Sophie Turner's Dad Has Become a Sucker For the Jonas Brothers

On an episode of the HFPA in Conversation podcast, released on Wednesday, the Game of Thrones actress talked about her father Andrew Turner and his thoughts on her new husband, Joe Jonas.

By Corinne Heller Jun 20, 2019 2:55 PMTags

The Jonas Brothers' have found an unconventional fan in Sophie Turner's dad.

On an episode of the HFPA in Conversation podcast, released on Wednesday, the Game of Thrones actress talked about her father Andrew Turner's "eclectic" music taste and his thoughts on her new husband, Joe Jonas. The two tied the knot in Las Vegas last month, not in the presence of her parents, and plan to soon have a larger wedding in France.

"My dad always had the best music. He has the best music taste. I hated it when I was younger and now I can't stop listening to it," the actress said. "He loves Jethro Tull, R.E.M., Genesis—those are kind of my favorites. It's very kind of '70s, you know, he loves Fleetwood Mac. I took him to see Fleetwood Mac recently at Madison Square Garden, which was awesome."

Her husband's pop group recently reunited and released new songs such as "Sucker" and "Cool." Their music is a far cry from the classic and progressive rock her dad likes. When asked what he thinks of the band, Sophie said, "He's getting into the Jonas Brothers, I don't think they are kind of his demographic but he's getting into them now and he loves them. Their new music is fantastic."

"My dad was beyond pleased when I married a musician, 'cause it was always kind of a, 'You have to marry a rugby player or a musician,'" Sophie joked. "So I got one of them right."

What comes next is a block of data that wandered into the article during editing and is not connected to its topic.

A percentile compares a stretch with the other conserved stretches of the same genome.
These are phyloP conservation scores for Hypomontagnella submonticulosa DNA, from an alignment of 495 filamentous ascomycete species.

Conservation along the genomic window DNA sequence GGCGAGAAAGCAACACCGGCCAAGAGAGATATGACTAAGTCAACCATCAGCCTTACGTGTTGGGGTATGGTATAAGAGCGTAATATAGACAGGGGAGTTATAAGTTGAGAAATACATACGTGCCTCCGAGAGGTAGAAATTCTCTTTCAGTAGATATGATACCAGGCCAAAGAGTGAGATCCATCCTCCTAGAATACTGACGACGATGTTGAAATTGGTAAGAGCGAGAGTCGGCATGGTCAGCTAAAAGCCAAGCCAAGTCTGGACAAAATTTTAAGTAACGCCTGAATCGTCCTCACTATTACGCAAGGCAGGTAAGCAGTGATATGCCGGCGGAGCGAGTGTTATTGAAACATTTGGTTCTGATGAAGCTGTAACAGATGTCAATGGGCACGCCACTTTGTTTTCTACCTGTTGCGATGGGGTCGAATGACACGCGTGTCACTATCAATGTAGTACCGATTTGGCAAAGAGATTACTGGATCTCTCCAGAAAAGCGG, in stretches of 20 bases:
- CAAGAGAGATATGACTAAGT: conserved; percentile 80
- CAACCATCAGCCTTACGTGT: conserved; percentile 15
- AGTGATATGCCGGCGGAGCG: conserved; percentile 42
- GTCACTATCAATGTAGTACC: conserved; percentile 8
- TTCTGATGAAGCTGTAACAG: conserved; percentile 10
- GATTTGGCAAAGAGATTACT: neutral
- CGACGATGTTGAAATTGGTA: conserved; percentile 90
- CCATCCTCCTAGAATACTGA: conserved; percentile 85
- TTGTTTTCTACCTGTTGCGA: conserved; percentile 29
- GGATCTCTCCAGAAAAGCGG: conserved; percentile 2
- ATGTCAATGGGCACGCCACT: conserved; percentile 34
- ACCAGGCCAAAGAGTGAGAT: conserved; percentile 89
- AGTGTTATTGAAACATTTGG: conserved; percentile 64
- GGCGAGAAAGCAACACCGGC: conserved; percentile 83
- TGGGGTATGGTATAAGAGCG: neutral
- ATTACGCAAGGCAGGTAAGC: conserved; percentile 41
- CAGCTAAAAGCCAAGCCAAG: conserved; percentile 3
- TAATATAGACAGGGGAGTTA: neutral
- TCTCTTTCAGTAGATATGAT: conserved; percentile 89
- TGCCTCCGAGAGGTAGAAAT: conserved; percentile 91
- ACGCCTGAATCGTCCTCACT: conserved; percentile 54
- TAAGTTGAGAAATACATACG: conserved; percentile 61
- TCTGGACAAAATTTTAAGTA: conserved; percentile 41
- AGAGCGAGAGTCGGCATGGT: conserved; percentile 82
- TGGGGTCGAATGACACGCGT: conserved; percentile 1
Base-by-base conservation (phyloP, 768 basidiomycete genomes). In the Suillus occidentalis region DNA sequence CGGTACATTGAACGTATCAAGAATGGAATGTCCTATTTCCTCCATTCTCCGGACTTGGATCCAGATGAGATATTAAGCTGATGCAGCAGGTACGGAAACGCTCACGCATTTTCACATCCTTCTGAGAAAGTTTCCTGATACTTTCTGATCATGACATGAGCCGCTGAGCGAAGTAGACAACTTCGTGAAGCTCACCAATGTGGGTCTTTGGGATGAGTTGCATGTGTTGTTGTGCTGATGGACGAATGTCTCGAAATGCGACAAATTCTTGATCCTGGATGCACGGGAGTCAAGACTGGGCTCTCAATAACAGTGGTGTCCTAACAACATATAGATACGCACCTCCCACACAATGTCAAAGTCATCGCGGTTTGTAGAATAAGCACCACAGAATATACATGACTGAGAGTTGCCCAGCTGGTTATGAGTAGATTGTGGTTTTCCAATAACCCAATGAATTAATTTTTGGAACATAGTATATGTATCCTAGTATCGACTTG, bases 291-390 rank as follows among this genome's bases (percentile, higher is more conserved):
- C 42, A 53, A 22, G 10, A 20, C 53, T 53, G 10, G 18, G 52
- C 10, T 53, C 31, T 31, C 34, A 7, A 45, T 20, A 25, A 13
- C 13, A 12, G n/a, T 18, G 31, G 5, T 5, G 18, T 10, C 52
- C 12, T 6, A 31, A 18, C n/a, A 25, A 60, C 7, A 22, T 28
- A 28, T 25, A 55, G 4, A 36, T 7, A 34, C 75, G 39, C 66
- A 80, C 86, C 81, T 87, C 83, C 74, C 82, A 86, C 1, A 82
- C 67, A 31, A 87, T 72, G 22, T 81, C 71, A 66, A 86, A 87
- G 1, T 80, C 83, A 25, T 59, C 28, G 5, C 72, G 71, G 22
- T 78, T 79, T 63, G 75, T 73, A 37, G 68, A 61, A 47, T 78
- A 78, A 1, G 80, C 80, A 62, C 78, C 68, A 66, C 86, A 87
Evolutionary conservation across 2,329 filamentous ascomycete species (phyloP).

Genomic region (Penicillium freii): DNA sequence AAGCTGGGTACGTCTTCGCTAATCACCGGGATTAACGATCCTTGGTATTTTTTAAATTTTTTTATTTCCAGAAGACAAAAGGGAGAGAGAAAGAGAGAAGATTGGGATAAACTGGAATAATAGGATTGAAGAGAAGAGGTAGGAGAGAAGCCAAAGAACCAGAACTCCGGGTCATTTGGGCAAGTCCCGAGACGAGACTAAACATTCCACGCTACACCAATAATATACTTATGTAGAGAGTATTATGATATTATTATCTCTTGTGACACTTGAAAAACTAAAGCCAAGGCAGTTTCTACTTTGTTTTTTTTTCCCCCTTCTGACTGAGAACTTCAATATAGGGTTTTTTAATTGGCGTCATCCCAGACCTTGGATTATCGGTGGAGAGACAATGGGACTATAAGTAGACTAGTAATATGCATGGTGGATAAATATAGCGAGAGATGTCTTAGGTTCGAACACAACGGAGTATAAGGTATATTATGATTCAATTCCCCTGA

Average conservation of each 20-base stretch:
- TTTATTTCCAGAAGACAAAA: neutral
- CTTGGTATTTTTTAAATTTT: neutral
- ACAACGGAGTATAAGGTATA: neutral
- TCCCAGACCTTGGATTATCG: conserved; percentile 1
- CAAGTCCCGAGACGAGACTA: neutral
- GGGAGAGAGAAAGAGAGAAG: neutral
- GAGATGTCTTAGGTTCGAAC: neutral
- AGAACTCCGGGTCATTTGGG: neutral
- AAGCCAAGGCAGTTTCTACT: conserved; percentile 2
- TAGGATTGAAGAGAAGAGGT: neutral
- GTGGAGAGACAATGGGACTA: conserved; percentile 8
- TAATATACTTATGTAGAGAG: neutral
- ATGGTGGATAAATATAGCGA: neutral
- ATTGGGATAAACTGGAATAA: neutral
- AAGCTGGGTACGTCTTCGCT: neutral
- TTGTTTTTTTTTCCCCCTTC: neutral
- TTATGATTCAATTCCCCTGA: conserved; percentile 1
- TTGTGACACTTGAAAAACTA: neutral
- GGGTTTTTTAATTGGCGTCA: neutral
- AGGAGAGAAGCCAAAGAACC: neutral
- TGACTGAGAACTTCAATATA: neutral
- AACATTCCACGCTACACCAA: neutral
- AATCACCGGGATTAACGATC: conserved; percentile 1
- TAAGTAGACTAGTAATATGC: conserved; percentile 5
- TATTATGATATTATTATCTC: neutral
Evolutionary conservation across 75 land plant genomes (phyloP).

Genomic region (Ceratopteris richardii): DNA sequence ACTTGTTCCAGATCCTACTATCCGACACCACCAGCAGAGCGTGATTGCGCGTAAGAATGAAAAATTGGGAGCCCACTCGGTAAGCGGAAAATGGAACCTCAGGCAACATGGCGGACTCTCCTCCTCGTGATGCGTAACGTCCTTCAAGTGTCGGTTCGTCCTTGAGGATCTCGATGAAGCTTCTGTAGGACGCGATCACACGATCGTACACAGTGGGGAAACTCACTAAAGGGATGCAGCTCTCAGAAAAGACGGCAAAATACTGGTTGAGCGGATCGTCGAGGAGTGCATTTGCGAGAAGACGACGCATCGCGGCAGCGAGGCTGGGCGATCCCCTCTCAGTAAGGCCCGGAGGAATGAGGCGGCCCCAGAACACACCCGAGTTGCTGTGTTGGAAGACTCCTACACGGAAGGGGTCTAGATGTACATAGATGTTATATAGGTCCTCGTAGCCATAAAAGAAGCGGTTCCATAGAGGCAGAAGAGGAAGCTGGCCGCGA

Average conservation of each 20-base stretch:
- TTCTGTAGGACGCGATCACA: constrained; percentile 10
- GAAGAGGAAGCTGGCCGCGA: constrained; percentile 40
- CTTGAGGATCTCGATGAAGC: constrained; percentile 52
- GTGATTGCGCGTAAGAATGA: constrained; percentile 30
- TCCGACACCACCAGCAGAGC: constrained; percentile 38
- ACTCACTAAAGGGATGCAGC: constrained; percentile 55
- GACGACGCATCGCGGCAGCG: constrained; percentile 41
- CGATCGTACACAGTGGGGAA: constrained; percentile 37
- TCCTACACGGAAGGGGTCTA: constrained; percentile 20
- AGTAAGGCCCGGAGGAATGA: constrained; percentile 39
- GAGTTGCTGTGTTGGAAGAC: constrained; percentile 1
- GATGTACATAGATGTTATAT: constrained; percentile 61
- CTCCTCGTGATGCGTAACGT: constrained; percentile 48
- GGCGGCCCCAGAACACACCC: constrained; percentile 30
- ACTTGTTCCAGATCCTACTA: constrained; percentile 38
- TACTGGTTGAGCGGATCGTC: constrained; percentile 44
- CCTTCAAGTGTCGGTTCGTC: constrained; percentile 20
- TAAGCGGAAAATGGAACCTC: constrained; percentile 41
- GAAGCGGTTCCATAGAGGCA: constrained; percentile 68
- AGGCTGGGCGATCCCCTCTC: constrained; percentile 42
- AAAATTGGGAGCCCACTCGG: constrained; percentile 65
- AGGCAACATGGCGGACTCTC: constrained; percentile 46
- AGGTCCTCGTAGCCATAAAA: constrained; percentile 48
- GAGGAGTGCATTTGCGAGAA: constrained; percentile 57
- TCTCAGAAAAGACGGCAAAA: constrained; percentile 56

Swan Gallet/WWD/Shutterstock

During the podcast, the actress also talked about her role on Game of Thrones, which ended its eight-season run last month, and the effects of filming a controversial rape scene in season five.

"The violence never really affected me because I think being on the set, you're so aware that it's all kind of, a stunt man and you have to stand this far away, and you see someone holding a blood bag and squirting it. It just feels like you're playing, it feels like when you're five years old and you've got plastic swords. So that never really felt it never really felt real to me," Sophie said. "But certainly the scenes that you have to put yourself in an emotional place for, like the rape scene and things like that, and you know, being in abusive relationships...I feel it affected me just in terms of wanting to learn more and talk about it and kind of process it."

"I'm glad that I learned about those things so young, so that if something were to happen to me or a friend or something like that, I know that I would have done my research...on survivors of emotional abuse or sexual abuse or things like that," she said. "I feel there's something that kind of spurred in me where I want...I want to help people who go through those things because you can't just do a scene like that and not feel a deep connection to that."

Sophie works with the charity Women for Women International, which helps marginalized women affected by conflict and war, including survivors of sex crimes.

"I feel quite passionately about helping survivors of sexual assault and helping them talk about it and...make it less of a taboo to talk about it," the actress said. "I don't want to say destigmatize because it's a terrible, terrible thing that should hold a lot of weight. I want to help people kind of feel safe enough to come out and talk about it and not feel ashamed or feel like it's their fault."